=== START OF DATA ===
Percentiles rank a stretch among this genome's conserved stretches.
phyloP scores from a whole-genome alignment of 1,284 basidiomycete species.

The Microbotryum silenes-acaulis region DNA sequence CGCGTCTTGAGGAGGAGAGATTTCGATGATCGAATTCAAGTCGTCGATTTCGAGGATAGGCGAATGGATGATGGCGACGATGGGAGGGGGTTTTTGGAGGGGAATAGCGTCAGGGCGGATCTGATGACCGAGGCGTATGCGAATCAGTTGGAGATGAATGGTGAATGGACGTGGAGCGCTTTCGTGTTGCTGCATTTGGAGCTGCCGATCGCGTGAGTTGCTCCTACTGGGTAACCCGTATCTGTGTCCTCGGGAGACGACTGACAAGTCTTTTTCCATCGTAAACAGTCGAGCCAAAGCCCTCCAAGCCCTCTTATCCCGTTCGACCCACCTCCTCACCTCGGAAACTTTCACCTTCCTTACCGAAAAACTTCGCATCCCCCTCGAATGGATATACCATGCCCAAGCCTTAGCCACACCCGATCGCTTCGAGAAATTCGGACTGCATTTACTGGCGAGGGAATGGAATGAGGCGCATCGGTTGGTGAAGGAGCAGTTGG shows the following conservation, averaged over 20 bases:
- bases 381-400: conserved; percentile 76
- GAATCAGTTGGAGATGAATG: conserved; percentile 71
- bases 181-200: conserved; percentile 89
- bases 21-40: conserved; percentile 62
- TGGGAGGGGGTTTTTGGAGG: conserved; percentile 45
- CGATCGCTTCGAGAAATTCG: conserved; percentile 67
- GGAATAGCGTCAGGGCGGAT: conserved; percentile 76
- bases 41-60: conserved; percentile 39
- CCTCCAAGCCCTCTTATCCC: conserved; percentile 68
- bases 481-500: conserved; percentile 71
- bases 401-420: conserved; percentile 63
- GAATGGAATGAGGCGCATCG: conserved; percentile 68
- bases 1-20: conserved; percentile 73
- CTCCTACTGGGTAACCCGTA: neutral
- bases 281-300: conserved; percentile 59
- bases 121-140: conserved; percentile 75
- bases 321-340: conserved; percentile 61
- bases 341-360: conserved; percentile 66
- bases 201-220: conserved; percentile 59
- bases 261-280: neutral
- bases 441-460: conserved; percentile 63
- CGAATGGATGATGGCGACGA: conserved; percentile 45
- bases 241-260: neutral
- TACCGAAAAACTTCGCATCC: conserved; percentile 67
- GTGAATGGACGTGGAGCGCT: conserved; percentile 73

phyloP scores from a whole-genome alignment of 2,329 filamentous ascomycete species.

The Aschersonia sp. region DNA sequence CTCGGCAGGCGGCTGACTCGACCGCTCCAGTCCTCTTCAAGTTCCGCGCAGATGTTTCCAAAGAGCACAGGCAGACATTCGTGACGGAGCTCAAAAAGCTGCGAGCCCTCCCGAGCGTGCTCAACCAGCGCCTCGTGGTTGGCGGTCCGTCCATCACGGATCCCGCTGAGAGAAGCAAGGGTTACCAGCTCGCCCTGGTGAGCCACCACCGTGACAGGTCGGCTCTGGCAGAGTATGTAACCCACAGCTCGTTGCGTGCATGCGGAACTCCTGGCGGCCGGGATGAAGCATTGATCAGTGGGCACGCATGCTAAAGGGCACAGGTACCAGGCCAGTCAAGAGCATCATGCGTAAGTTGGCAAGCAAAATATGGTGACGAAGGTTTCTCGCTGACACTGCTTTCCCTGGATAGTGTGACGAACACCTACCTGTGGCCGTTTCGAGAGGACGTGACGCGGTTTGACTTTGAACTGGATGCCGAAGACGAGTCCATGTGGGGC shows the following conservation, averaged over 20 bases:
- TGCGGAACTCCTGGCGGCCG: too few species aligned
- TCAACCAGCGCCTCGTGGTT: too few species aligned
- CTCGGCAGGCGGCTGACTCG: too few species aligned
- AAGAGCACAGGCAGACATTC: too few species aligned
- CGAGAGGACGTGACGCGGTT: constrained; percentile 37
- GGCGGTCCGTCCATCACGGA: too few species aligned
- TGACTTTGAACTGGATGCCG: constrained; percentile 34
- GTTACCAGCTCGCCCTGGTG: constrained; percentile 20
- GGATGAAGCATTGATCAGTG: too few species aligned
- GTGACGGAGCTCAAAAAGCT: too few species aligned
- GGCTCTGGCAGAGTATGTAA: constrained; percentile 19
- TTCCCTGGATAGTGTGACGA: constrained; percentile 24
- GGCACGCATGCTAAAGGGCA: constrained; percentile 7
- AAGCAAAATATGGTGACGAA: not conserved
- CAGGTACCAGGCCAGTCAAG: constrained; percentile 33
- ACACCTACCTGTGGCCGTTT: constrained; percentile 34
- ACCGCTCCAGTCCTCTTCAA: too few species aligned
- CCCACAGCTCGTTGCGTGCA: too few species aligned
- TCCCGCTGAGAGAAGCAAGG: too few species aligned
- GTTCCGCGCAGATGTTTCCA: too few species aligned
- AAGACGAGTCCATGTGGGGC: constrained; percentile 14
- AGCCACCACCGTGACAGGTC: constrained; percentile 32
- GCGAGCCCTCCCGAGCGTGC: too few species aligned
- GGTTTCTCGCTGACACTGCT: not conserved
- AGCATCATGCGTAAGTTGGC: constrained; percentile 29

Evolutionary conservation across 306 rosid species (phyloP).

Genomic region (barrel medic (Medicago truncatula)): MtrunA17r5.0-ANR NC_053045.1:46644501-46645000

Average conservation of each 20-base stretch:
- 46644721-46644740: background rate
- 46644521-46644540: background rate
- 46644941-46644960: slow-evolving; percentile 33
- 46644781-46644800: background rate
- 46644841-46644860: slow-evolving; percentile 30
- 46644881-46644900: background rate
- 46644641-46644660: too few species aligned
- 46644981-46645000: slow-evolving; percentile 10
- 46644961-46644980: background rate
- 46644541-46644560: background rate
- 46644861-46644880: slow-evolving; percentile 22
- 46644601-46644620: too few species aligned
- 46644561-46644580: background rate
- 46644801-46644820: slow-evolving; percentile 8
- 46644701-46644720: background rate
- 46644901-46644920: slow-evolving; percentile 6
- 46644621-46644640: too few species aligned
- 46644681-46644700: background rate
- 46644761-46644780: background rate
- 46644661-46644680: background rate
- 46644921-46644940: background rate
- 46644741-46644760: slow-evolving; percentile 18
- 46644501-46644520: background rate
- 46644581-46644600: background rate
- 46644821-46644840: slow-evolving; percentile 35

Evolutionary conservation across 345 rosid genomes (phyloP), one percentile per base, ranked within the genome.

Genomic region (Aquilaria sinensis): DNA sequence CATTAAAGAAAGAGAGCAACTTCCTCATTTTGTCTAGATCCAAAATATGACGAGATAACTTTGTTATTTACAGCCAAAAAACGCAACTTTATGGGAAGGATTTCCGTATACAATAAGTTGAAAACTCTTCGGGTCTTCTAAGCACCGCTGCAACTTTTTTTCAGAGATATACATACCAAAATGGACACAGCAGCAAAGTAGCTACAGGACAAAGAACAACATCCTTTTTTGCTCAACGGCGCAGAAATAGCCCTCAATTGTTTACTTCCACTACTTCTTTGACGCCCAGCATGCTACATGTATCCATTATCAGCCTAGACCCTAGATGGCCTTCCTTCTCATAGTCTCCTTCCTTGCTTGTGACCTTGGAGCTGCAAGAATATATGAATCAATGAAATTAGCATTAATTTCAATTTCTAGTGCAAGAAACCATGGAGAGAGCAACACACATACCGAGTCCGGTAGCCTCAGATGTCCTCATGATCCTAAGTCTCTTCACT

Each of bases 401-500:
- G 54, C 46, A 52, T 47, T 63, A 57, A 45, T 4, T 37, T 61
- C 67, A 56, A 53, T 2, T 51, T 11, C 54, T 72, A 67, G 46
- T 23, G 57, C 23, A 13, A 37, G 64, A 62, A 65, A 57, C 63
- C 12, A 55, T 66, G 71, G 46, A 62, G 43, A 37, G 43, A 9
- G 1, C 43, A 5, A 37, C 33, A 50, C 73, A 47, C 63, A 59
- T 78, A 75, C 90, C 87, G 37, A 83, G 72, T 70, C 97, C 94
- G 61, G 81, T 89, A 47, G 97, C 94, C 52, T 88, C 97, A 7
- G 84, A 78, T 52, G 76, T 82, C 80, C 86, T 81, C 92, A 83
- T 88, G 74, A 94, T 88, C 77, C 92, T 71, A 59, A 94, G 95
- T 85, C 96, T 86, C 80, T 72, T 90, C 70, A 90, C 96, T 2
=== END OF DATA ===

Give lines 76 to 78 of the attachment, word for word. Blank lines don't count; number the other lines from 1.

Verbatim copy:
- 46644681-46644700: background rate
- 46644761-46644780: background rate
- 46644661-46644680: background rate